The vertebrate land transition is one of the most important steps in our evolutionary history. We conclude that the closest living fish to the tetrapod ancestor is the lungfish, not the coelacanth. However, the coelacanth is critical to our understanding of this transition, as the lungfish have intractable genome sizes (estimated at 50–100Gb)47. Here we have examined vertebrate adaptation to land through coelacanth whole-genome analysis, and have shown the potential of focused analysis of specific gene families involved in this process. Further study of these changes between tetrapods and the coelacanth may provide important insights into how a complex organism like a vertebrate can markedly change its way of life.

This is a bit reminiscent to the situation in studies of vertebrate origins: it now seems clear that sea squirts (urochordates) are closer genealogically to vertebrates than lancelets (cephalochordates), yet lancelets provide better comparative material for investigating early vertebrate evolution than do the highly derived sea squirts.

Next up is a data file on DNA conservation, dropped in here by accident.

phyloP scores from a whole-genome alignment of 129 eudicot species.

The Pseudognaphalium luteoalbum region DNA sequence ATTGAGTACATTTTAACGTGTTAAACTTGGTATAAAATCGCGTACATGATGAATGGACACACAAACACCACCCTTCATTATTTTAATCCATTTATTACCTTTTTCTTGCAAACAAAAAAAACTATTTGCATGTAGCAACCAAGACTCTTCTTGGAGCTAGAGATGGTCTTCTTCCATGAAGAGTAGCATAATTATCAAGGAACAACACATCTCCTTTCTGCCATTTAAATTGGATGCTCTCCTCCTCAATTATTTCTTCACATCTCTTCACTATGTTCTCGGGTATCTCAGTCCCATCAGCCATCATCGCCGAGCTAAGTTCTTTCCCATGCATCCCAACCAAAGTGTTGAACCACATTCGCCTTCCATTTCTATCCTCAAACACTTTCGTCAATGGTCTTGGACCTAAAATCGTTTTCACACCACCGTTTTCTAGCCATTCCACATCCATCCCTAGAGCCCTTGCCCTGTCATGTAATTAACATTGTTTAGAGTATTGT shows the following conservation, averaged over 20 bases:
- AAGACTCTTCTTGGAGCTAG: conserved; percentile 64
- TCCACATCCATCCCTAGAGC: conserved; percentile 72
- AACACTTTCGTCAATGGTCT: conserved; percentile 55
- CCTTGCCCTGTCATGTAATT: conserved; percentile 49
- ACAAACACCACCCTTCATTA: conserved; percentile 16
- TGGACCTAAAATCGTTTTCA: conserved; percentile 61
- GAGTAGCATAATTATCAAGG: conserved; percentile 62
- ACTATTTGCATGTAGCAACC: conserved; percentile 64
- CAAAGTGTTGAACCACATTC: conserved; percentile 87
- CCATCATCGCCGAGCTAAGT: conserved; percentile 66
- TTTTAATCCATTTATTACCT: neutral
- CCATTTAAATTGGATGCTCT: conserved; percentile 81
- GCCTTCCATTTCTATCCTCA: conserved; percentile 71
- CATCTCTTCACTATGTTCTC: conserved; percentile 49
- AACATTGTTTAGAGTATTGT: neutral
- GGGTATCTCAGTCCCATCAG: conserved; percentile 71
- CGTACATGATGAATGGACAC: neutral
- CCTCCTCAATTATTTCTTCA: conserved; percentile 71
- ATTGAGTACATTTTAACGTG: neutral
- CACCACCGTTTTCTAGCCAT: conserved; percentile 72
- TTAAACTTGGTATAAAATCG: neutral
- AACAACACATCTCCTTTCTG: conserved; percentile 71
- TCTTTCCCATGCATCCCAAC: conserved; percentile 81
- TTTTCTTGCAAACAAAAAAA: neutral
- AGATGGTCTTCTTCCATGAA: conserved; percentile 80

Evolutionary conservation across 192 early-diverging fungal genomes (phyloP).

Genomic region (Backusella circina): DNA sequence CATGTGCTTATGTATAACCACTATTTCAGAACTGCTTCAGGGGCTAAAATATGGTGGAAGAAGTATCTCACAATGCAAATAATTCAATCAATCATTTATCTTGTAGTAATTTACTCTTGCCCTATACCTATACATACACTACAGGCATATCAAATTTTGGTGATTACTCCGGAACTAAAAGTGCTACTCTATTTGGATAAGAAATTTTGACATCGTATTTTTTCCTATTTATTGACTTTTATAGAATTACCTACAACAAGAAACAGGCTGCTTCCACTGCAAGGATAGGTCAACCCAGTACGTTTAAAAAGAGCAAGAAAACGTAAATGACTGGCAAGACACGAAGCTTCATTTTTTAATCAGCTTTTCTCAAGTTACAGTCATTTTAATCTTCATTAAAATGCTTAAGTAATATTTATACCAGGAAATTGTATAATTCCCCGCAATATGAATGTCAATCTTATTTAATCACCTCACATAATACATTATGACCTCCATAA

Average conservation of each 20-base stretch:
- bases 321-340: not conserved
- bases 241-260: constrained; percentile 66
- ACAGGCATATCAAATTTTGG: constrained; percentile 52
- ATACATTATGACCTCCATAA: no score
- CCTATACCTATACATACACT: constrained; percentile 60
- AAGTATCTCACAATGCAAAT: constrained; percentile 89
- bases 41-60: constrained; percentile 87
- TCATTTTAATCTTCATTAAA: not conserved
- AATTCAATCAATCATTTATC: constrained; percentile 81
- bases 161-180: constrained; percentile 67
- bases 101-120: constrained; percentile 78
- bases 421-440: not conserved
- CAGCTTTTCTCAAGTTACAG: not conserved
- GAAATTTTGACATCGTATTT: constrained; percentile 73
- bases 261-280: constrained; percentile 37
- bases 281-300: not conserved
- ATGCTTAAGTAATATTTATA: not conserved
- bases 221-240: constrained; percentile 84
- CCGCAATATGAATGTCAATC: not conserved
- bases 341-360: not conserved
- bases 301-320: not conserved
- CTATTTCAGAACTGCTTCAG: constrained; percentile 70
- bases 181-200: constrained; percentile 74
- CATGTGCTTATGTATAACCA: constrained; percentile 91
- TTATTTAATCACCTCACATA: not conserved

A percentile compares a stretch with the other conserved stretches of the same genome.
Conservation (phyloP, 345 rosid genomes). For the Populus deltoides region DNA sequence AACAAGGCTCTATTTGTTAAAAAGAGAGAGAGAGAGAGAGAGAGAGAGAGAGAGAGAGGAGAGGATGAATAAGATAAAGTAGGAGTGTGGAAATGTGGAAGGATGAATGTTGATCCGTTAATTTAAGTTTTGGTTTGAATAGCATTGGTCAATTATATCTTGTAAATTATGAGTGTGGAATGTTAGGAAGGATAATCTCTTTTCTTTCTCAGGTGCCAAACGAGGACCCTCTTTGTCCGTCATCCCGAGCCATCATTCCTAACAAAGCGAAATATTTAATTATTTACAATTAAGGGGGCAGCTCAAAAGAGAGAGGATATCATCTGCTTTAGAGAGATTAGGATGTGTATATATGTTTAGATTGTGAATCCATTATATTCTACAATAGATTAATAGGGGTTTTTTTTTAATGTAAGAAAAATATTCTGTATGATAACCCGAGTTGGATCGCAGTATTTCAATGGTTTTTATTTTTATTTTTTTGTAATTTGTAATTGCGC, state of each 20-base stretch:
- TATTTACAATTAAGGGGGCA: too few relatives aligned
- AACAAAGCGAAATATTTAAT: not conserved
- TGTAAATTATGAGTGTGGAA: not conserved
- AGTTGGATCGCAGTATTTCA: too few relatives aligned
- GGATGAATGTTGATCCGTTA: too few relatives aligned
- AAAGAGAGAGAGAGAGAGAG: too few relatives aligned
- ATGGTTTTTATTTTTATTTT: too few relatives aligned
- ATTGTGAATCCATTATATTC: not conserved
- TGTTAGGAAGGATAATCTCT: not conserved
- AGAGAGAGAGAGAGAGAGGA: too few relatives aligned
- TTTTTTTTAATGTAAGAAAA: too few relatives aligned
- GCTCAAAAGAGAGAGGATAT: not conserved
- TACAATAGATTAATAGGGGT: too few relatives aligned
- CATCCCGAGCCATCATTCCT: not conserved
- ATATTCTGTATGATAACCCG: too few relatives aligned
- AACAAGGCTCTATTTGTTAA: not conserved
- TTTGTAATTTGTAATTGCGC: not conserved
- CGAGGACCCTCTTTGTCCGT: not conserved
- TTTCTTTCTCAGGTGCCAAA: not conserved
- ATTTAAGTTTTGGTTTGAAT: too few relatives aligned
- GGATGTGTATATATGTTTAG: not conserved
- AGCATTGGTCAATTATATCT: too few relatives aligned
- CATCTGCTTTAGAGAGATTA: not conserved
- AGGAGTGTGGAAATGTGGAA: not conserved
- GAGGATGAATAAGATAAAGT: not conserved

Amemiya, C., et al. 2013. The African coelacanth genome provides insights into tetrapod evolution. Nature 496:311-316. (pdf)

Holland, P. 2006 My sister is a sea squirt? Heredity 96:424–425. (pdf)

43 thoughts on “Coelacanth genome sequenced

  1. i love stories like that, they make me feel truly ancient, especially so since i used to have a vestigal gill, one line of the family does, which however becomes infected in childhood or adolescence and then needs to be removed as a kind of cyst.

      1. See the post below on the book “A Fish Caught in Time.” Both this book and every other source I’ve ever seen about the Coelacanth indicates that it does not taste good, which is probably why it is not extinct.

    1. I don’t know how to put this without implying personal criticism, but I find this troubling. I’ve heard of vestigial gill slits (pharyngeal grooves), but gills?